October 29, 1944:
“We landed in Marseille and headed north towards the German lines. The French unloaded the ship for us, but stole a bunch of our trucks and equipment. I don’t think they even got in trouble. I know we didn’t care because we were sick as dogs; every one of us came down with dysentery. To cure us, we got cheese, lots and lots of cheese.”
The Vosges Mountains:
“We went over the mountains which sort of surprised the Germans. Our smaller M-4 tanks could do it; the heavier German Panzers couldn’t. I remember we were strafed by German planes while moving at night. We were blacked out and the planes missed by 30 feet, so we just kept on going. We got into hard fighting at Gertwiller, Benfeld, and Barr; that was our baptism under fire. Just like the Germans, we exercised our own variety of blitzkrieg maneuvers, running spearheads and lightning strikes.”
Ramey paused for a few seconds, then continued:
“I hope you’ll do your research on the sequence of events because I’m in the initial stages of dementia; it’s hard to recall things sometimes. Anyway, our infantry rode the halftracks, we’d capture enemy soldiers, they’d ride with the infantry, and we’d be off for the next town. Of course I was in a tank the whole time. We’d sit on a hill and shell towns all night long. My tank had a 75mm gun.”
Hatten and Rittershoffen:
“That battle raged from Jan. 9 to Jan. 21, 1945. We’d go in and take one town; the Germans would retreat. The French would fly America flags from their windows. The Germans counterattacked; retook the town, the French hauled out their Nazi flags to replace the American flags; but we finally took the towns for good. We applied observatory fire, that’s having spotter planes ahead of us that radioed back telling us where to shoot. When we fired, the tank jumped backwards, but the worst part was the smoke, gun smoke; the cordite and engine fumes. During some engagements our crew wore gas masks. And the noise, you wouldn’t believe it.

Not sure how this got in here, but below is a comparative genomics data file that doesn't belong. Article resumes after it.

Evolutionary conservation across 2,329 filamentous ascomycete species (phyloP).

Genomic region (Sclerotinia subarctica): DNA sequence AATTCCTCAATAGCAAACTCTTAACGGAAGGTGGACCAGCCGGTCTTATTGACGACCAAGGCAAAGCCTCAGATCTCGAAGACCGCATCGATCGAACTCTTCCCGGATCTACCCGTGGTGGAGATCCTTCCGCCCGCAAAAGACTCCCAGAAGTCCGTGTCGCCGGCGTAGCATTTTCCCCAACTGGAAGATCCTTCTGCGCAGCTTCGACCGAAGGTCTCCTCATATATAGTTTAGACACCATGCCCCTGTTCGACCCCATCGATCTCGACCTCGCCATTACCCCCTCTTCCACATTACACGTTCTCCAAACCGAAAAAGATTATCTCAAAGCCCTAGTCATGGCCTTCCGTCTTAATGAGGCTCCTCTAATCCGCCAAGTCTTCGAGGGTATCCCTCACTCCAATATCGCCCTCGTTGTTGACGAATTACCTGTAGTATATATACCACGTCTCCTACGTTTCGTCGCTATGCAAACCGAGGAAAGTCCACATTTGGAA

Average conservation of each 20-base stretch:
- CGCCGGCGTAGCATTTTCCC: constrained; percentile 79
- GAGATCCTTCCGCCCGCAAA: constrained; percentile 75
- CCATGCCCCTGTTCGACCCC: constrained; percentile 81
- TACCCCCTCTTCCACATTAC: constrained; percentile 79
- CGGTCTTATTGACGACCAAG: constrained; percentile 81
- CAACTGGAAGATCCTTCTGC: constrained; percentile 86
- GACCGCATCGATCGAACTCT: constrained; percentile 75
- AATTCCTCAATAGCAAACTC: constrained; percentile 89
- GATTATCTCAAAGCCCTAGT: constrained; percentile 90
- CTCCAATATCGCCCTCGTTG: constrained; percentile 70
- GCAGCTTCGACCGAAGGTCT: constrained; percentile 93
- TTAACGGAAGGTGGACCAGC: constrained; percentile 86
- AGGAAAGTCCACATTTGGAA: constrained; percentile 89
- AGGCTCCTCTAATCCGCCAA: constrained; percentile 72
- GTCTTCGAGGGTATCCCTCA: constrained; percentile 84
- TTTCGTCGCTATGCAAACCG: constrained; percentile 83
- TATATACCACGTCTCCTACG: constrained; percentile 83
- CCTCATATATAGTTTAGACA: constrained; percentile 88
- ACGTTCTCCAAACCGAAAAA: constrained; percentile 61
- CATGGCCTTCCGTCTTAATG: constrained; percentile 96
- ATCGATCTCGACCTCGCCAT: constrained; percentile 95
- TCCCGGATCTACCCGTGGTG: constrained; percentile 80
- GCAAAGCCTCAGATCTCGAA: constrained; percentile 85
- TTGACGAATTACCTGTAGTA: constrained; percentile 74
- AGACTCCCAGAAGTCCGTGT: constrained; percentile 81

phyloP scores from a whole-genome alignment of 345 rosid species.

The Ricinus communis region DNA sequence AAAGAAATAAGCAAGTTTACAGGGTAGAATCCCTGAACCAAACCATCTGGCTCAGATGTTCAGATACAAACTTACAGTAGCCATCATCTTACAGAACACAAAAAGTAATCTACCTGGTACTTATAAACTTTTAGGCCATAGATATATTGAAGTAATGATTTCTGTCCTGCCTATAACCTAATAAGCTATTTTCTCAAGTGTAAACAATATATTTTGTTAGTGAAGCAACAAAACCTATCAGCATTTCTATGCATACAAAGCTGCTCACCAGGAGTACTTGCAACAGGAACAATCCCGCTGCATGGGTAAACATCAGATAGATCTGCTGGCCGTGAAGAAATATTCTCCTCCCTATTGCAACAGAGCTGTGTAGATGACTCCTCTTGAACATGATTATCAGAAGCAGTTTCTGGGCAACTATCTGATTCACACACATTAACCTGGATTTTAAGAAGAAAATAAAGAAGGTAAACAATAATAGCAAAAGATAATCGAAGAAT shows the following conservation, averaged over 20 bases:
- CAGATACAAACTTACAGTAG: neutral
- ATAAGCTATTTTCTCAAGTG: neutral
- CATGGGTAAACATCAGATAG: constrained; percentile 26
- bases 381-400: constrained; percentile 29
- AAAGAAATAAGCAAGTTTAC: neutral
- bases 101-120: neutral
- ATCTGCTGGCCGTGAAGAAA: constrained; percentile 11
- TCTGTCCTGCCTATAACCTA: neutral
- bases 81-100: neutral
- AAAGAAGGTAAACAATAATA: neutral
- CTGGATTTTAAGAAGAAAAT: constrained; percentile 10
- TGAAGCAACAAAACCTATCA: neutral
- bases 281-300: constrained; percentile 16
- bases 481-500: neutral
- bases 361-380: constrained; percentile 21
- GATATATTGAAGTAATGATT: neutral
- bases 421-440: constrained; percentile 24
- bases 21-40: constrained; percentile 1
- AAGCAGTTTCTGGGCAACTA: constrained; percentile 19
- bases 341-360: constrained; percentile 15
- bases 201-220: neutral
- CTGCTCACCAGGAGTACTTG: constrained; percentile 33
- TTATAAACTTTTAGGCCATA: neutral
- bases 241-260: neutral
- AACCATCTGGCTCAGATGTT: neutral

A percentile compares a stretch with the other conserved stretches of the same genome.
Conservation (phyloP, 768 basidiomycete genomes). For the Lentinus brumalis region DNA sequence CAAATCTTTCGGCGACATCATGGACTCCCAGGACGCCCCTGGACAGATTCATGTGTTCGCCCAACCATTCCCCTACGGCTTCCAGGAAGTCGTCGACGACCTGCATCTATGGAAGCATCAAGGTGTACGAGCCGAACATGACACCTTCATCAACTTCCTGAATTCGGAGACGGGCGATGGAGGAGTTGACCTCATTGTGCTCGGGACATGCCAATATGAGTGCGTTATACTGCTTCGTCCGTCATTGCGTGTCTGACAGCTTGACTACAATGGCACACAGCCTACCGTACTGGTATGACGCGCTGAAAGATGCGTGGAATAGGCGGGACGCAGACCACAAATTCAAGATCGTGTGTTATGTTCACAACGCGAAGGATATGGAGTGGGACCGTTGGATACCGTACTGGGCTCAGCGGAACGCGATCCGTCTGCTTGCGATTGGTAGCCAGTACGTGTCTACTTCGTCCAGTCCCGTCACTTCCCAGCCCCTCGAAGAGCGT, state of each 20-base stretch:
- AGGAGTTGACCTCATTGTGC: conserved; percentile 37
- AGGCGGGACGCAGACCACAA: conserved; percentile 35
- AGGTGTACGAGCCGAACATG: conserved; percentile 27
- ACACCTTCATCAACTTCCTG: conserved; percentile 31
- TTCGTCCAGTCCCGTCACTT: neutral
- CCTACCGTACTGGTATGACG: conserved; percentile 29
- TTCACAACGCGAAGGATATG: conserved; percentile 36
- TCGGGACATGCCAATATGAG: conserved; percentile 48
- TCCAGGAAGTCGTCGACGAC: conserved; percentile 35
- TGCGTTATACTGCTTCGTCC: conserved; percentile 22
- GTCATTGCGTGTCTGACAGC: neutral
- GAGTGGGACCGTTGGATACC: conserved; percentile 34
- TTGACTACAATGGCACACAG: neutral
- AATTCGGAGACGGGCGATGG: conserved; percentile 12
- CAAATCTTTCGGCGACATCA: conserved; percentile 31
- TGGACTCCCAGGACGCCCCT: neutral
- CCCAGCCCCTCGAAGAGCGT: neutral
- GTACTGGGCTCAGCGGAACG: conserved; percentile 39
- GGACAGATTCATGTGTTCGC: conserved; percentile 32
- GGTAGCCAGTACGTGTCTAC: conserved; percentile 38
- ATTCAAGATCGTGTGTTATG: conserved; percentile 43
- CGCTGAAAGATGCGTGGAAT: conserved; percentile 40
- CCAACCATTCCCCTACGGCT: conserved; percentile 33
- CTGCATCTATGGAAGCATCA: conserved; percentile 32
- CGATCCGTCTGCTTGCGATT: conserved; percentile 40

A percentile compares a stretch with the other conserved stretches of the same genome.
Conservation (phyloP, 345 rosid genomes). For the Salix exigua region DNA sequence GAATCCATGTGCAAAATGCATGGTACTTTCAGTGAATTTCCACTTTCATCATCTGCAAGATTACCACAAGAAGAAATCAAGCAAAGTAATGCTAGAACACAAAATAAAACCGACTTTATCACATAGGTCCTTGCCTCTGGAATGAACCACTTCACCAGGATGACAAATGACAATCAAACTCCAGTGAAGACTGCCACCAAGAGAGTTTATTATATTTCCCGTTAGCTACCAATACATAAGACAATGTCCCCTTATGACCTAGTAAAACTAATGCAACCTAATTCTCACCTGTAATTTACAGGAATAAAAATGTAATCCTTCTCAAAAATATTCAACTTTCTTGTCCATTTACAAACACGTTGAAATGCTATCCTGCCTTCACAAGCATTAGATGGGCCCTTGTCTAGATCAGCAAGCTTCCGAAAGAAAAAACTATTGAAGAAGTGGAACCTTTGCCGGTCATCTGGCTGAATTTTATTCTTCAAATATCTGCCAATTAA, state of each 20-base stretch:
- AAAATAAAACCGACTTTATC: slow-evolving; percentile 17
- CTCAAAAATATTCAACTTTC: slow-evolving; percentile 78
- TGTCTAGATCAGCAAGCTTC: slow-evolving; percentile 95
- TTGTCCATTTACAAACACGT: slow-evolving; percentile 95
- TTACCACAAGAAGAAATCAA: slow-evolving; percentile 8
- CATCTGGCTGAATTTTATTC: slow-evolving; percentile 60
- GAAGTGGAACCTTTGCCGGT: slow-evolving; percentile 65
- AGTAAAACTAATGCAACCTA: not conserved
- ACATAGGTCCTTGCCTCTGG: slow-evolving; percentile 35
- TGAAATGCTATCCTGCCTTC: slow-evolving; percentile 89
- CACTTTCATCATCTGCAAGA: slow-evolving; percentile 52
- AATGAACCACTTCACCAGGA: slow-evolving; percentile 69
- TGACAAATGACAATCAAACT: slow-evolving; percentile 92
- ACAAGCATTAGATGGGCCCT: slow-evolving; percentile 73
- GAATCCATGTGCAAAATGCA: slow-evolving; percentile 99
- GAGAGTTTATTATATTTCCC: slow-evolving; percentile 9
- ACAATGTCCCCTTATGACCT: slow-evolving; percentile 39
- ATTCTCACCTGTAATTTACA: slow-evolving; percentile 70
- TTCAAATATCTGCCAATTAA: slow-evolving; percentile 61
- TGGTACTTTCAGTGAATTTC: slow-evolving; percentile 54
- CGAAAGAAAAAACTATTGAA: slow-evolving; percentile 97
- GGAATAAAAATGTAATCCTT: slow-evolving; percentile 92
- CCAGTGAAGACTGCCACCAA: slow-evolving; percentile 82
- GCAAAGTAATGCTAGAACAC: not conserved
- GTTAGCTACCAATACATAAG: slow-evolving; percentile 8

“The Germans threw everything they had at us, you never heard such a racket.The German 88mm gun was our worst nightmare. Many times the round went straight through the tank, but most of the time a direct hit would blow off the turret and we’d catch on fire. You had to get out fast while the tank was turning red hot.”
Was his tank ever hit:
“Which time? Yeah, we got hit. The first time I was the only one that got out alive. The whole turret was blown off and I went out through an escape hatch. I had a shovel with me and dug a foxhole so deep I had to tiptoe to see out. That night it got cold, real cold; I thought I’d freeze to death, no coat, nothing.
“Near midnight, tracers started going back and forth from both sides; that’s the moment I decided to check out an old house on the side of a hill. I crawled to the house with tracers going over my head. I reached the two-story house and went inside. I didn’t find a coat or blanket downstairs so I went upstairs. A man was in a bed; he didn’t move, so I guess he was dead. I got a coat out of the closet, put it on then crawled back to my foxhole. I stayed there all night.
“Come morning, I heard footsteps approaching and prayed it was American, not German. The Germans were killing prisoners, so were some of our units. I didn’t do that, but the rule was, at least under Patton, you fed the prisoners with your own rations. So, that led to misfortunate incidents. Well, those footsteps belonged to an American soldier. We talked for just a few seconds when suddenly a German jet (ME-262) strafed us and dropped a bomb. The soldier jumped right on top of me.”